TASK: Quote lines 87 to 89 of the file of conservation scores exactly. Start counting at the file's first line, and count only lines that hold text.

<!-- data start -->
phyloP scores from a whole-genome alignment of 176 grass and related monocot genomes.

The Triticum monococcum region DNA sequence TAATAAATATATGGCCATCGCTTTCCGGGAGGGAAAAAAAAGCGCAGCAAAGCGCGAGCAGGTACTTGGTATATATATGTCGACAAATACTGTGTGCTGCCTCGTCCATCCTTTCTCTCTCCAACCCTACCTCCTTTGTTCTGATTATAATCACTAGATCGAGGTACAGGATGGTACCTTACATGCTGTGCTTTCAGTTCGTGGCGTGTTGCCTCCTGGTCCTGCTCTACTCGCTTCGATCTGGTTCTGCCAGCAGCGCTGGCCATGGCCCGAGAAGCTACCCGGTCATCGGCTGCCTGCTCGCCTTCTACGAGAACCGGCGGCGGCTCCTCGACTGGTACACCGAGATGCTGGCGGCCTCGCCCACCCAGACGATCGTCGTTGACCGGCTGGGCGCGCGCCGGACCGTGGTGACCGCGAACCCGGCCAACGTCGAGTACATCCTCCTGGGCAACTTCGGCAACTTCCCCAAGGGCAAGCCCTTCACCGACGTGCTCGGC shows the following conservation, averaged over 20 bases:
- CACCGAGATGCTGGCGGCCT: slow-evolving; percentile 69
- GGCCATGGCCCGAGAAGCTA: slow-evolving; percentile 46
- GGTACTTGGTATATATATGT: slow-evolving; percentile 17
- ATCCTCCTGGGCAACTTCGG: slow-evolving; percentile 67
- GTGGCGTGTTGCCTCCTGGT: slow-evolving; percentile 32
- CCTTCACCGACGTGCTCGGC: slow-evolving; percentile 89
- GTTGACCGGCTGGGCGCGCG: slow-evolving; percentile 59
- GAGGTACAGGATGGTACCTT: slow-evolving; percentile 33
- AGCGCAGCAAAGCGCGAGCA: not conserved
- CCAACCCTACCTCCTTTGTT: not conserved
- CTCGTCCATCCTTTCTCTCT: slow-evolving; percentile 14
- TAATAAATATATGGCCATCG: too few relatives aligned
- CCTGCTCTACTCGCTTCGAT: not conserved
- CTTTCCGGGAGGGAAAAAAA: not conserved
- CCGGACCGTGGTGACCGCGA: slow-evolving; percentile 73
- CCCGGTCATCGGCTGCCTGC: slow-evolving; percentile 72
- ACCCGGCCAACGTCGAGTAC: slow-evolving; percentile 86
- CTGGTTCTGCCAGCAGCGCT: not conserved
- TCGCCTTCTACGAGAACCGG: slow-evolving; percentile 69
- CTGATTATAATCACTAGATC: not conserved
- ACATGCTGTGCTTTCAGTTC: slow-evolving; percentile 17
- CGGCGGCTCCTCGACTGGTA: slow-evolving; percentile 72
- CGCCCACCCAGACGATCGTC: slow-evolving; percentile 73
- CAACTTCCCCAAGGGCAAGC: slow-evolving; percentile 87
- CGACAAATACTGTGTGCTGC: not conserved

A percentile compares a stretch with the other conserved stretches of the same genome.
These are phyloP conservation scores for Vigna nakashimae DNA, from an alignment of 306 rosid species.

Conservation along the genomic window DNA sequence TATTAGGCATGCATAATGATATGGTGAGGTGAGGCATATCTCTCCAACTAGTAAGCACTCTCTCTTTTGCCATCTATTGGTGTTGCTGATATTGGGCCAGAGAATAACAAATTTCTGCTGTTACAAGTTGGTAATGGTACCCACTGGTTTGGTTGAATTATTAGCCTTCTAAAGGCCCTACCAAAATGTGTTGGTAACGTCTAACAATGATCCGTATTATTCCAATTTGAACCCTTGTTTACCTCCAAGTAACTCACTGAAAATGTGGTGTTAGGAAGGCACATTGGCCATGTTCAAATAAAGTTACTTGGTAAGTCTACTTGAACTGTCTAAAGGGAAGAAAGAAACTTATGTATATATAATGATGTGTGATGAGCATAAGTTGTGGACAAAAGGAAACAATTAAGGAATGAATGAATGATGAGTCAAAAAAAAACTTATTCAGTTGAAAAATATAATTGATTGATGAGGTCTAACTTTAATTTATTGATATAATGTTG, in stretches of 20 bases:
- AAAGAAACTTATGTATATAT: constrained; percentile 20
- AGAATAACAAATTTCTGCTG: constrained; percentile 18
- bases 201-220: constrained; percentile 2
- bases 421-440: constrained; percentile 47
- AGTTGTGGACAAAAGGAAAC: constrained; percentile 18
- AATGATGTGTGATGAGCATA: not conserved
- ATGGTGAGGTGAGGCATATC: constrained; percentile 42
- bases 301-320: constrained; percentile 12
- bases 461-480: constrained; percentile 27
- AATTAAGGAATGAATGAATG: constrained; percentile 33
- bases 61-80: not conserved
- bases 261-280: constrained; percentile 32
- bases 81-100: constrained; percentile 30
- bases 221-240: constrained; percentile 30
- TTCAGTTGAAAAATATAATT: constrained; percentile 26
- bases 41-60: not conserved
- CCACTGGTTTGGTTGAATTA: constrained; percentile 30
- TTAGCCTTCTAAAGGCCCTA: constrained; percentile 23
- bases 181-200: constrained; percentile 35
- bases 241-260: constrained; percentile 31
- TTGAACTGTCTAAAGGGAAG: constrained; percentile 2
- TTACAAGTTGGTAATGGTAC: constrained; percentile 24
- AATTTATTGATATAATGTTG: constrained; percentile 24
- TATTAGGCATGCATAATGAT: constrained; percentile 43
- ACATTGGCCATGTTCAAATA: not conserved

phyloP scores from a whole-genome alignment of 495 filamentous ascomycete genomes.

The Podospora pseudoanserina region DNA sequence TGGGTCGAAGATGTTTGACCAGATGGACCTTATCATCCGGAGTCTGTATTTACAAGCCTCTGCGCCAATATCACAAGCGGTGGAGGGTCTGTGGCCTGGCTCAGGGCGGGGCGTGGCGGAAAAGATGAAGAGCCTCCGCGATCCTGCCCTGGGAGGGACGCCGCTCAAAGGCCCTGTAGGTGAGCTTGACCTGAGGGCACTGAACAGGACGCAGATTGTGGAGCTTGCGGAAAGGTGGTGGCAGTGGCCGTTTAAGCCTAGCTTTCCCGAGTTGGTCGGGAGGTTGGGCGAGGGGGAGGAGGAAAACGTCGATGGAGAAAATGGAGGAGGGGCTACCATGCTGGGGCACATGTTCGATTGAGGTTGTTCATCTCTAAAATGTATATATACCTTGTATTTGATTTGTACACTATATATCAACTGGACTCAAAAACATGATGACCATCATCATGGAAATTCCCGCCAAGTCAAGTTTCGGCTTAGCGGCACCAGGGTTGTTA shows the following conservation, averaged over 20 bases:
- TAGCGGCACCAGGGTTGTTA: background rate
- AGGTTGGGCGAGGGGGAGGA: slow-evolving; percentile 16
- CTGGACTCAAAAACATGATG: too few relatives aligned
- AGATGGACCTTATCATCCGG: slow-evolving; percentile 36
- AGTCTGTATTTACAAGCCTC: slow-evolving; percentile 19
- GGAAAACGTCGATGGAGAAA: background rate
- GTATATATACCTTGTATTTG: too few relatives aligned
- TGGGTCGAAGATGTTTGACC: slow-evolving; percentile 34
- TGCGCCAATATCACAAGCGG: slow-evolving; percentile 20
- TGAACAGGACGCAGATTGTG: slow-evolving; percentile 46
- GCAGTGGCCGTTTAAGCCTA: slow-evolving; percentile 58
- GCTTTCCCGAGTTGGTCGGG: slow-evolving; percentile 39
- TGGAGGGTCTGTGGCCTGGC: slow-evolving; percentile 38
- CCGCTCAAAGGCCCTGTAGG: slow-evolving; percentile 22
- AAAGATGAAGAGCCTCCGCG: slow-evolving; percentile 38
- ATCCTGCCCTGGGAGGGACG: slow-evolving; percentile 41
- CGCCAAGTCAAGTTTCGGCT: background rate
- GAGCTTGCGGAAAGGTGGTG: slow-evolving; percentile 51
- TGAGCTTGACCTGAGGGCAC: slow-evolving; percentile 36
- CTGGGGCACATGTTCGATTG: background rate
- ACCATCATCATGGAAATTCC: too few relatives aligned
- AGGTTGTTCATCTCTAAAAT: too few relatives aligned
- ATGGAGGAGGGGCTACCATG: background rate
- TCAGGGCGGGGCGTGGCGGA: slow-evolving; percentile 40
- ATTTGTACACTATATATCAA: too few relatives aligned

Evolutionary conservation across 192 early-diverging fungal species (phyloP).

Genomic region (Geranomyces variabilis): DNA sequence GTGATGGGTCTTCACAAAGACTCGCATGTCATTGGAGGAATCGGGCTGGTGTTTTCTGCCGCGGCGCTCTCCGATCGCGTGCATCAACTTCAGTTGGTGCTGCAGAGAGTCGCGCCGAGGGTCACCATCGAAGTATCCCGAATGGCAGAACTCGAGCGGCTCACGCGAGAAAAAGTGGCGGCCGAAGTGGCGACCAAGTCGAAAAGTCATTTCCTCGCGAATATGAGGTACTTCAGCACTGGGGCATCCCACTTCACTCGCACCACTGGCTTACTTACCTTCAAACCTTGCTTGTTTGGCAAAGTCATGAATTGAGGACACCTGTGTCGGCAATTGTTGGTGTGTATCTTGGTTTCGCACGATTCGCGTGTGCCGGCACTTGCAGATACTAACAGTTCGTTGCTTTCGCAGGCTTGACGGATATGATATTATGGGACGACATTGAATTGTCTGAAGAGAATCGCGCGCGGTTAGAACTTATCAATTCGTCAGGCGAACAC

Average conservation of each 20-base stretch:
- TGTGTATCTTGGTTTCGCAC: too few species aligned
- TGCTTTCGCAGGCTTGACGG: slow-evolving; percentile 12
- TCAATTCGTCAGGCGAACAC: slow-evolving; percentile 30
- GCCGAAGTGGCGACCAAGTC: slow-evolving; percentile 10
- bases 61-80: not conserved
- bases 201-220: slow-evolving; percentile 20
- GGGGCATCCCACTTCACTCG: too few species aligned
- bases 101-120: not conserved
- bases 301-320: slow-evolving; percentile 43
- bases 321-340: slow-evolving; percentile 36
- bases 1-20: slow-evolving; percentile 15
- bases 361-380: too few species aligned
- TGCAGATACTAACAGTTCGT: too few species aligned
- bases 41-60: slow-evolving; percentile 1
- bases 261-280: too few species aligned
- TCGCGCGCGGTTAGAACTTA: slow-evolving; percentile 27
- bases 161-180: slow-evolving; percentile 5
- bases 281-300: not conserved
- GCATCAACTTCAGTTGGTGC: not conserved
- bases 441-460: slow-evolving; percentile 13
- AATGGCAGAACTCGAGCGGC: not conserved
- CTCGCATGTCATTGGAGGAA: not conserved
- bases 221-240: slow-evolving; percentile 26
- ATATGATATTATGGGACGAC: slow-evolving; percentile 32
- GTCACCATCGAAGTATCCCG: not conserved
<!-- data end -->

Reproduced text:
- TGCTTTCGCAGGCTTGACGG: slow-evolving; percentile 12
- TCAATTCGTCAGGCGAACAC: slow-evolving; percentile 30
- GCCGAAGTGGCGACCAAGTC: slow-evolving; percentile 10